With the aim of raising awareness, this documentary by filmmaker Lisa Russell, MPH provides an intimate look into the lives of three women working on the frontlines of global health. It portrays the sacrifices and inspirations behind their work as life saving forces and advocates in their own communities. "These women are working tirelessly to improve global health with dedication and passion to champion better healthcare for all." It is part of a movement to highlight and celebrate the women who, although make up 75% of the global healthcare workforce, are often unrecognised for their work.
- Mercy Owuor is the first of the three women featured in the documentary. She lives in Lwala, Kenya and serves as the Community Programs Director at Lwala Community Alliance, a community-led programme that aims to reduce maternal and child deaths across a population of one million people. Her goal is for every child in the community to see his or her fifth birthday. In a 10-year period, Lwala Community Hospital has reached nearly 50,000 patient visits a year, community health workers like Mercy are treating 10,000 people, and an education programme is reaching 13 schools.
- Dr. Sharmila Anand works in Thirukalukundram, a village two hours away from the nearest city in the south of India. Anand was 23 years old and in the middle of pursuing her medical degree when her daughter was born. The expectation was that she would stay at home from work to care for her new baby. Initially, she conceded but the medical field still called to her. "My daughter was three years old and I was a student working five jobs,” says Anand. "She actually watched me graduate through webinar when she was four. When I got on the phone after, she told me: Mom, I want to be like you. That made it all OK."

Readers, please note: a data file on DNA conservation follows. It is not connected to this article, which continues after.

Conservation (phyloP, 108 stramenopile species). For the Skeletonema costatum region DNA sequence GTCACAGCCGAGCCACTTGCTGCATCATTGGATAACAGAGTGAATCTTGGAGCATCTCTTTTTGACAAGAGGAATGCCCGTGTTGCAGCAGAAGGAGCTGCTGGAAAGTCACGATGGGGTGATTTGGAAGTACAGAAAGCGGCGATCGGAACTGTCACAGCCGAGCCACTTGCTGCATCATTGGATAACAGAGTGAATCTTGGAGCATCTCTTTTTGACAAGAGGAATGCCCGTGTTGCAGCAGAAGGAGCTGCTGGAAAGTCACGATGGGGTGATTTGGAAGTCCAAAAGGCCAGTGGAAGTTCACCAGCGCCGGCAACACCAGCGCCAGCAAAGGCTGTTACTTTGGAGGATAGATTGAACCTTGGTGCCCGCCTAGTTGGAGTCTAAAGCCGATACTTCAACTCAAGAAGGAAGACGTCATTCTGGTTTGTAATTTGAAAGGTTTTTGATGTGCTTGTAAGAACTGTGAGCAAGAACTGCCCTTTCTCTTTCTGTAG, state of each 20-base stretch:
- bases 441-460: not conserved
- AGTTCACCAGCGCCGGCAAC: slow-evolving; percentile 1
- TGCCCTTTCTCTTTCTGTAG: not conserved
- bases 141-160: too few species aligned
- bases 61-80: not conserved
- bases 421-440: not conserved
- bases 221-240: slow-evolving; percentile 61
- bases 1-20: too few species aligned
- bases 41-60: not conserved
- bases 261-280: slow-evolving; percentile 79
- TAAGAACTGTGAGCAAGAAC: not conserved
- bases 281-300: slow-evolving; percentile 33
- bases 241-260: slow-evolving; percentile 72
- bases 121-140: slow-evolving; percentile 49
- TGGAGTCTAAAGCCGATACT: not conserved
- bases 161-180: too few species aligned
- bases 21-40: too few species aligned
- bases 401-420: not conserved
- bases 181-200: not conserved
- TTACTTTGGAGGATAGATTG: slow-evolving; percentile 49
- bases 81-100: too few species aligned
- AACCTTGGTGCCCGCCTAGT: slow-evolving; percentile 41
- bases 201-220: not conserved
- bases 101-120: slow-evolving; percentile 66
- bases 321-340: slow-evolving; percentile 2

- Rohani is a volunteer midwife's assistant from a mountain village in South Sulawesi, Indonesia. She wakes up at 4 a.m. daily to join her family in a morning prayer before walking expectant mothers to the nearest community health centre, more than an hour walk by foot.
The idea is to show that, despite the challenges they may face, women like these play a critical role in the effort to strengthen healthcare systems and improve the affordability and accessibility to quality healthcare, and that, when given the opportunity to lead in both community health and policy development, women have the ability to improve the health of millions of people.
Supporters for the project include the Women in Global Health and GE Healthcare teams, along with the United Nations Foundation, Global Health Council, Global Health Centre-Graduate Institute, Women Deliver, Government Offices of Sweden, IntraHealth International, Frontline Health Workers Coalition, and Research in Ethics Gender Studies (RinGS). Each day, GE Healthcare is posting a one-minute clip to Instagram that tells a new part of the story. Over the course of one month, the entire film will live on a dedicated Instagram account.
Email from Lisa Russell to The Communication Initiative on July 19 2017; and Women in Global Health website and "GE Healthcare Launches 'Heroines of Health' Documentary", by Bernie Monegain, July 24 2017 - both accessed on August 1 2017.